Graunt Kruger, Global Head of Strategy Research at Intellidex and a co-author of the study said: “This is the first report of its kind that delves into the detail of Black Economic Empowerment (BEE) foundations. We hope that this will serve as a platform for sharing knowledge between the BEE foundations, their sponsor companies, policy makers and other interested stakeholders. There is certainly a need for greater cooperation and knowledge sharing between these trusts and others as they examine the challenges highlighted in this report.”

Tracey Henry, CEO of Tshikululu Social Investments said: “Our study highlights how these trusts have evolved over time as they have matured and become more responsive to the changing needs of the country’s development challenges. These trusts are by no means the silver bullet to rid us of all social ills, but their track record shows that if they are strategic in their intent and well managed that they have, and can continue to make, an important contribution to the social impact investing landscape and most importantly the intended beneficiaries.”

The report’s main findings are:


– More than half of the foundations were registered between 2003 and 2005 with more than a third being registered in 2005 alone. Only one trust was launched before the BBBEE Act of 2003.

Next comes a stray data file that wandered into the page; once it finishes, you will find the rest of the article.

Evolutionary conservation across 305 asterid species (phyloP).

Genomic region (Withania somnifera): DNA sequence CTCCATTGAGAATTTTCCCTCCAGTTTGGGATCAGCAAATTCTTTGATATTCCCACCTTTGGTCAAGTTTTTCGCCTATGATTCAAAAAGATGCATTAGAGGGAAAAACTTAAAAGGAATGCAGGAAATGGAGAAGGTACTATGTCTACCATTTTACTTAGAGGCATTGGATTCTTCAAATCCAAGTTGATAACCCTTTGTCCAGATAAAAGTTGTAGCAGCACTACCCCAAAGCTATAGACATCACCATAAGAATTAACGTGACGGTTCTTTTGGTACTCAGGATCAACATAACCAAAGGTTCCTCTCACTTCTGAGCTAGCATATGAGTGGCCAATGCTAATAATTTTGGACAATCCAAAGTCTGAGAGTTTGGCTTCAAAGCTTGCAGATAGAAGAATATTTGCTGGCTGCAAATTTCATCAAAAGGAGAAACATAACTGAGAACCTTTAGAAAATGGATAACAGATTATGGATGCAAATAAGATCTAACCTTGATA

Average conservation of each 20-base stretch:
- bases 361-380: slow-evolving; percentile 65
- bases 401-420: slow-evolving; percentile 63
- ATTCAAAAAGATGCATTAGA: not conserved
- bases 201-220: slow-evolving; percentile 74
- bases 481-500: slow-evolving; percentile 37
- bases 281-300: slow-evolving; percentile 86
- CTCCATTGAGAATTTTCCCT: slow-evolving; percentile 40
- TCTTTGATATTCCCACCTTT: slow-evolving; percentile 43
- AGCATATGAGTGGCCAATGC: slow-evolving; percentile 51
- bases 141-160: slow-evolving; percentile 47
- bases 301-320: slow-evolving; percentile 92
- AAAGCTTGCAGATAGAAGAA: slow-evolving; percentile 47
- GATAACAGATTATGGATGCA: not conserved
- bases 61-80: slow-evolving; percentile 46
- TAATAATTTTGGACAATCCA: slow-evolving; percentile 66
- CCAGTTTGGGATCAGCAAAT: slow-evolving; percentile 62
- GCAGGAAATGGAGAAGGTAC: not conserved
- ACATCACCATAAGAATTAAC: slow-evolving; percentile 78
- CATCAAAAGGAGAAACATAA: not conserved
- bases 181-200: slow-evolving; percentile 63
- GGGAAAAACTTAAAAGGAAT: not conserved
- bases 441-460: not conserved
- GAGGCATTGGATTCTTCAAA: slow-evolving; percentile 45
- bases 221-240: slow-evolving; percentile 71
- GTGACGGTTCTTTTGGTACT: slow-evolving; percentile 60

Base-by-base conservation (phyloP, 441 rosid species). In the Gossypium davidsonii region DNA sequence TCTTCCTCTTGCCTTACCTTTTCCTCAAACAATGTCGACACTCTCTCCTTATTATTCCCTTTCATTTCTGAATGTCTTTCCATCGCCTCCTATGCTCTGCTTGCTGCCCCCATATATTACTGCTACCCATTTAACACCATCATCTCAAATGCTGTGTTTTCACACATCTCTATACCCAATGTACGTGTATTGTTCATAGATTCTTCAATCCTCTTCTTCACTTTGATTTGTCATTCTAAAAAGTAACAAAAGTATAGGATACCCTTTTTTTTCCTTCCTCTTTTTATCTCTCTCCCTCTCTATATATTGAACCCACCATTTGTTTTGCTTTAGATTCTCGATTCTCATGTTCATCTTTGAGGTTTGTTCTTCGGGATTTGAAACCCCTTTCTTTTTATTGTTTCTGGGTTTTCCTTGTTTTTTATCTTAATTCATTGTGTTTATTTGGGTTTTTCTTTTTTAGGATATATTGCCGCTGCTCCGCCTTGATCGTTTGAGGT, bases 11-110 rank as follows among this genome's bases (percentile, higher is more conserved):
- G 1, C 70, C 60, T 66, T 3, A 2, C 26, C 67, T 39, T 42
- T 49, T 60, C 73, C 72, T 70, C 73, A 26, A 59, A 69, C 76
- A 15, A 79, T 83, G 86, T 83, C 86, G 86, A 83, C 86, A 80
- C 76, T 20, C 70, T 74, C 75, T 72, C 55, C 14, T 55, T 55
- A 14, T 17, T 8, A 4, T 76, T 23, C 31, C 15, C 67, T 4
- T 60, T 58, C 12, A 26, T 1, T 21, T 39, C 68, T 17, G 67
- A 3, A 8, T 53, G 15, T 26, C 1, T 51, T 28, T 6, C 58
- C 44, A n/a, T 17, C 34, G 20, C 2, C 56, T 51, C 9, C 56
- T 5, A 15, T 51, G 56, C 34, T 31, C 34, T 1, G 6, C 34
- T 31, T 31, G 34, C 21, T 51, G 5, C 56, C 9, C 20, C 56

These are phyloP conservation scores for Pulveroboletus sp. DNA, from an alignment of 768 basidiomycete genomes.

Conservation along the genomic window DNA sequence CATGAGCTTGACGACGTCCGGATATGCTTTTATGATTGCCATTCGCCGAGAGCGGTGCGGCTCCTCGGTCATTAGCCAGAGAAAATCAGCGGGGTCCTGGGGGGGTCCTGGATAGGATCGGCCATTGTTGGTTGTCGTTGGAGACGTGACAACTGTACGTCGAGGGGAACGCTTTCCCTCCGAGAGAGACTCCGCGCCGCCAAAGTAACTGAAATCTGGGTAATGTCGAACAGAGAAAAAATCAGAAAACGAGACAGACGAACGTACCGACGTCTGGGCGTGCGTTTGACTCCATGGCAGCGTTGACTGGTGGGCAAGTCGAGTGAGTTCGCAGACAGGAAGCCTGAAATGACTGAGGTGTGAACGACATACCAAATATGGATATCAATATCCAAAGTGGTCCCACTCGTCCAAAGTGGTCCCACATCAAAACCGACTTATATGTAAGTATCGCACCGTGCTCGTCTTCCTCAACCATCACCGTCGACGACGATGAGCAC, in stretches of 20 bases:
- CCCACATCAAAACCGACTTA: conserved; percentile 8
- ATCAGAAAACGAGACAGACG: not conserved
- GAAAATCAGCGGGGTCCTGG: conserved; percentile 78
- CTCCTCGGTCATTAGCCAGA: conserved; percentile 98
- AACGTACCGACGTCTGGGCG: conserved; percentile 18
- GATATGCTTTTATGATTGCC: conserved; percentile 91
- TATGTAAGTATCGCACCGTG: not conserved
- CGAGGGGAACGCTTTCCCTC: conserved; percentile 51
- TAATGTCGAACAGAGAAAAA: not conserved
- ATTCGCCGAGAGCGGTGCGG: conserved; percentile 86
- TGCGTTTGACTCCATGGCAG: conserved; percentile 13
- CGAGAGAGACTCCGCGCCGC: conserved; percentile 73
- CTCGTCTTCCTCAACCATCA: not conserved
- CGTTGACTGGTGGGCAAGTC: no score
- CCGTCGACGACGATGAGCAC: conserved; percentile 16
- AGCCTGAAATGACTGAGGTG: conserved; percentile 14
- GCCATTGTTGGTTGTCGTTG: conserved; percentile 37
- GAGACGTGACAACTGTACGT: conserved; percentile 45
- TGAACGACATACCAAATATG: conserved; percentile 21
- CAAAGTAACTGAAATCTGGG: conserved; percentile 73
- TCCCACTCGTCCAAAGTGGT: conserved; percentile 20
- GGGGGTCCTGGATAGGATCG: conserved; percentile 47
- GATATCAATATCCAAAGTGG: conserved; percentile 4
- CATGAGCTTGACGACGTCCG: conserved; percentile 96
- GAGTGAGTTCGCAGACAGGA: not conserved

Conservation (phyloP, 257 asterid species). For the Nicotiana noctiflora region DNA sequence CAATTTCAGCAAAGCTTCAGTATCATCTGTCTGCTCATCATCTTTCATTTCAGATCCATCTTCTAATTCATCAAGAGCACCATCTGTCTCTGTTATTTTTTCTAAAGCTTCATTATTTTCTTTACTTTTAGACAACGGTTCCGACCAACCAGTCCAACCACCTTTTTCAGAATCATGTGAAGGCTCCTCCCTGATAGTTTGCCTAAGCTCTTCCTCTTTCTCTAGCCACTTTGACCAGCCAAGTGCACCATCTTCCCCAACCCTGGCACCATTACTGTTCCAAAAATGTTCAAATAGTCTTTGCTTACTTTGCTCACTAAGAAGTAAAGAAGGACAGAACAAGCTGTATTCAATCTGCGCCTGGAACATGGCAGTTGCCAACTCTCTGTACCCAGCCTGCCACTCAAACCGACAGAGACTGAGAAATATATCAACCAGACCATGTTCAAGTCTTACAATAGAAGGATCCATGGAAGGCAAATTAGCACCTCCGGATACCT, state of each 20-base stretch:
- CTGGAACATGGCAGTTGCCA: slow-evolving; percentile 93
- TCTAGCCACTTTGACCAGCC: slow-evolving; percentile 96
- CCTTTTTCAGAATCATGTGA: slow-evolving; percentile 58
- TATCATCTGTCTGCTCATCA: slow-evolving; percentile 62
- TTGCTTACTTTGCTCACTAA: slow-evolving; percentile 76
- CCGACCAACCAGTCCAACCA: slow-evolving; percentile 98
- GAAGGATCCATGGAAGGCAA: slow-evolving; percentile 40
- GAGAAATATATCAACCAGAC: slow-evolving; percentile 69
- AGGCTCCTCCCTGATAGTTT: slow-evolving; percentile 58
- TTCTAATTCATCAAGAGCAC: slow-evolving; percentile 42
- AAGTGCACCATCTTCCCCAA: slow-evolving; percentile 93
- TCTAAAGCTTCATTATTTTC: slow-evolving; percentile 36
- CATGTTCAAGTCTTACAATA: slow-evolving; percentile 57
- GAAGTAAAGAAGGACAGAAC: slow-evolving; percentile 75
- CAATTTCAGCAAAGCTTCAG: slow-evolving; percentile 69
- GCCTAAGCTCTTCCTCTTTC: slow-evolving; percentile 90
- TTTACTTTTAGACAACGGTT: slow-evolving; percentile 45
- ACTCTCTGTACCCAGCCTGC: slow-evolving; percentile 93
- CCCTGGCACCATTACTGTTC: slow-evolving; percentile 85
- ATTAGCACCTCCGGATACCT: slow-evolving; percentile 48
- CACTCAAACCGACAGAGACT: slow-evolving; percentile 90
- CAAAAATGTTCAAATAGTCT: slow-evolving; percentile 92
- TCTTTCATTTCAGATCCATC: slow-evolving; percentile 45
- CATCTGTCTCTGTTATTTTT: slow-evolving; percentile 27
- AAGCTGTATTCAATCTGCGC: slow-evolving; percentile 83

– Seventy six percent are perpetual trusts and will continue operating as long as they are able to generate income from their assets. Six out of the 25 trusts have a fixed life span.

– The sizes of boards varied considerably. The average number of board members was six, with least being two and the most 11.

– None of the trusts are fully operationally independent from their sponsor companies – even those whose deals have matured and are not restricted from selling their shares.

Trust management 

– Trusts are managed according to one of four models based on whether they have dedicated staff; the staff are co-located with sponsor company staff; they outsource key operations of the trust; and whether they have their own or shared office space.

– The largest salary bill, 67% of the total salary bill of all trusts in this study, is in the group that largely runs its own operations, and does not rely on the sponsor company. Five trusts in this category spend R26m a year on salaries alone.

Asset management

– The net asset value of R37bn reflects like-for-like growth of about 31% from the value estimated by Intellidex in June 2017.

– Most of the BEE foundations in this report do not have appropriate policies and procedures for asset management or investment or finance committees to oversee risk management, governance and compliance.

– Most of the foundations hold investment portfolios that consist only of their sponsoring company’s shares, largely because they are still restricted from selling. This represents a highly inefficient investment strategy.

– Dividends are the lifeblood of all perpetual foundations. All the foundations studied were entitled to receive a portion of dividends – called a “trickle dividend” – accruing to their shareholding even before they have fully settled the debt obligations.

Fund disbursement

– The 25 trusts have collectively committed almost R4.5bn to funding projects to benefit their beneficiaries.

– Disbursement budgets have grown by 44% in 2018 from 2017.